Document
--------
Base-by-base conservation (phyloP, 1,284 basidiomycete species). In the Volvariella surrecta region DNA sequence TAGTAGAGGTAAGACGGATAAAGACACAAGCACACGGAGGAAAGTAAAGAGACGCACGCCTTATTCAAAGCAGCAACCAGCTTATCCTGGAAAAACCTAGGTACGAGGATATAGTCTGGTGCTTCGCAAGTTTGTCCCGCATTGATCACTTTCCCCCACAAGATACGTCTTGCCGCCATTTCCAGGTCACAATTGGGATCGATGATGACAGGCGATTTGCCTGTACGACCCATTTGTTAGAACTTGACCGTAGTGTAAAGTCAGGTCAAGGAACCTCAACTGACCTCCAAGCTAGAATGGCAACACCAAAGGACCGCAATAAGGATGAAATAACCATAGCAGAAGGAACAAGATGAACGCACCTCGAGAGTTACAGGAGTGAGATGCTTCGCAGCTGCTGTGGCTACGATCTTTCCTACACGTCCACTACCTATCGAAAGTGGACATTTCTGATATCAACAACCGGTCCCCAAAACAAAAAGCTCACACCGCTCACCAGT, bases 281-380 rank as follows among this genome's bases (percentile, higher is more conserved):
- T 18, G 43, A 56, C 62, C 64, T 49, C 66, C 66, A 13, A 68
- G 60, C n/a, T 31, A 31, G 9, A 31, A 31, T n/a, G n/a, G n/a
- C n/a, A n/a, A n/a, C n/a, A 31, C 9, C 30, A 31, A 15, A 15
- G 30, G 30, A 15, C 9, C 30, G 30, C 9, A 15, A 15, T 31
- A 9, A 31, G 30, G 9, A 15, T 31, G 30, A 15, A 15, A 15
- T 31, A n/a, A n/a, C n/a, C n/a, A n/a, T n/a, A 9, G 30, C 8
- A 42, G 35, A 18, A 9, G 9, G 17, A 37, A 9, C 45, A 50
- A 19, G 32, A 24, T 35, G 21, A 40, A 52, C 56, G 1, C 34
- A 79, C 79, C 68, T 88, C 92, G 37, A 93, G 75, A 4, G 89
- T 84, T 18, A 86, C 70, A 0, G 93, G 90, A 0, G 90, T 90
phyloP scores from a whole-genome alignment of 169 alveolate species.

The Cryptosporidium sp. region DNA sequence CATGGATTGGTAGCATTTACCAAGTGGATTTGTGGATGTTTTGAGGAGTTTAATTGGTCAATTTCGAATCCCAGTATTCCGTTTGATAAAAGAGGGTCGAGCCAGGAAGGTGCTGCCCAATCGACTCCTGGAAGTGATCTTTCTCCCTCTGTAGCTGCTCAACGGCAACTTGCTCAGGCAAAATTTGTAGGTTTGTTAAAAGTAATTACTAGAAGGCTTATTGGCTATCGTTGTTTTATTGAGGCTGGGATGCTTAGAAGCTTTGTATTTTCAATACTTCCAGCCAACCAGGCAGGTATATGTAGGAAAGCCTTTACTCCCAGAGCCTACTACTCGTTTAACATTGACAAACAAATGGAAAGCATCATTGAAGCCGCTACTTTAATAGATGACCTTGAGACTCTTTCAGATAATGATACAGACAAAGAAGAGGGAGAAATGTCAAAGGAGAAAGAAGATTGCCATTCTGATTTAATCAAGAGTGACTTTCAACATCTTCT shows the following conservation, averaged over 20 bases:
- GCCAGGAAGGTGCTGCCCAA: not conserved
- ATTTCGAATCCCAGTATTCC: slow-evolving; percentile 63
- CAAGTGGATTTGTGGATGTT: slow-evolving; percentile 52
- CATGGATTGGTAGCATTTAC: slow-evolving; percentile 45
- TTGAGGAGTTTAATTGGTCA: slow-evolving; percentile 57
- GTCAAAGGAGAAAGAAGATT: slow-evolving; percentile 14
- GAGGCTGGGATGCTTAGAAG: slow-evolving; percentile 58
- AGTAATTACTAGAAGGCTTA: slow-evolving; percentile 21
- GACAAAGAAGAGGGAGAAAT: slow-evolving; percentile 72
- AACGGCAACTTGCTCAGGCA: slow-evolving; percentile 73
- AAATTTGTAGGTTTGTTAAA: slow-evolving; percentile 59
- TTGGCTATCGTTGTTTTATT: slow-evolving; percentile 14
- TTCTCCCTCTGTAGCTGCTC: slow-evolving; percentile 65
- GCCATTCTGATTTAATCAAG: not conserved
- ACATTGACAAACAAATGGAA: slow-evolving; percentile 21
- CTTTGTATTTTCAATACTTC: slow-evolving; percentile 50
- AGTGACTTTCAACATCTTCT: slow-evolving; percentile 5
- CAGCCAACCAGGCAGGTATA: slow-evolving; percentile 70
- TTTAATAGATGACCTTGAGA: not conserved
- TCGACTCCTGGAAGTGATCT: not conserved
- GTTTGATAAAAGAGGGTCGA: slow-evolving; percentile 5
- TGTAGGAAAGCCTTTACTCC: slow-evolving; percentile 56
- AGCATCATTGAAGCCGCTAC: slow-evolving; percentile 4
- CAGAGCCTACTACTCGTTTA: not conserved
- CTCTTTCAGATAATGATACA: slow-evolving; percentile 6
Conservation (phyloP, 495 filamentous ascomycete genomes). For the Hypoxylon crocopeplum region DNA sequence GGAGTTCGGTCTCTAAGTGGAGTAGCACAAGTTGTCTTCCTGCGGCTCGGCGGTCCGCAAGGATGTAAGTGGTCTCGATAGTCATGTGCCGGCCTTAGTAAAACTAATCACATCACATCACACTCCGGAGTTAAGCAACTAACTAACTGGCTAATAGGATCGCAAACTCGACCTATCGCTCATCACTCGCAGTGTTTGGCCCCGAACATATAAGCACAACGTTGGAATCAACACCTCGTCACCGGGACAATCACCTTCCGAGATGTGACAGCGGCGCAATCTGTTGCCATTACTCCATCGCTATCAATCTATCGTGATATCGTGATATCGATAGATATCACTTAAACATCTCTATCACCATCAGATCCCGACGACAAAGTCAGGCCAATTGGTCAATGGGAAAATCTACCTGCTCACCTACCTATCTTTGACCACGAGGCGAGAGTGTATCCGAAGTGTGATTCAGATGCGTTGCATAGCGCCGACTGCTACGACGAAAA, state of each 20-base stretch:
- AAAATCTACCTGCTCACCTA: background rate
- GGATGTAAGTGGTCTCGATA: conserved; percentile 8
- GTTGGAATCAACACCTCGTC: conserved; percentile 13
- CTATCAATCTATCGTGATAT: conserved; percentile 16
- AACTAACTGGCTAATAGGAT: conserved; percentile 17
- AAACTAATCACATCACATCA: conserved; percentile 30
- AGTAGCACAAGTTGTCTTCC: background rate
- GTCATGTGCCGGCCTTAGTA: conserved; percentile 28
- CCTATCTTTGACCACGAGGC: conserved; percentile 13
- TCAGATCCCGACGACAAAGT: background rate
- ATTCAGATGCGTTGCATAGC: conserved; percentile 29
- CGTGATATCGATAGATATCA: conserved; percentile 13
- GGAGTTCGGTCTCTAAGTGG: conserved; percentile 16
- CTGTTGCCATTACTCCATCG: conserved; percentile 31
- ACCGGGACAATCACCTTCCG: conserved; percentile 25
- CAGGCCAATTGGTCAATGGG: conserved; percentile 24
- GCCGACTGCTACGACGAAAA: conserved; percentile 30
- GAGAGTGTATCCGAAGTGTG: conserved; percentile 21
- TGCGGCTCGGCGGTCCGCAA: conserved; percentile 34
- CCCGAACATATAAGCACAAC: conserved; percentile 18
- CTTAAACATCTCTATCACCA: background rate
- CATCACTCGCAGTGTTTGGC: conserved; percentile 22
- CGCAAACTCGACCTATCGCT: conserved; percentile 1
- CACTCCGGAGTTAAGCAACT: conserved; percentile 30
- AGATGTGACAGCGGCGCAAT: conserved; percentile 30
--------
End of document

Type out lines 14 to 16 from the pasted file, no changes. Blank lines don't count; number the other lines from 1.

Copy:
- GCCAGGAAGGTGCTGCCCAA: not conserved
- ATTTCGAATCCCAGTATTCC: slow-evolving; percentile 63
- CAAGTGGATTTGTGGATGTT: slow-evolving; percentile 52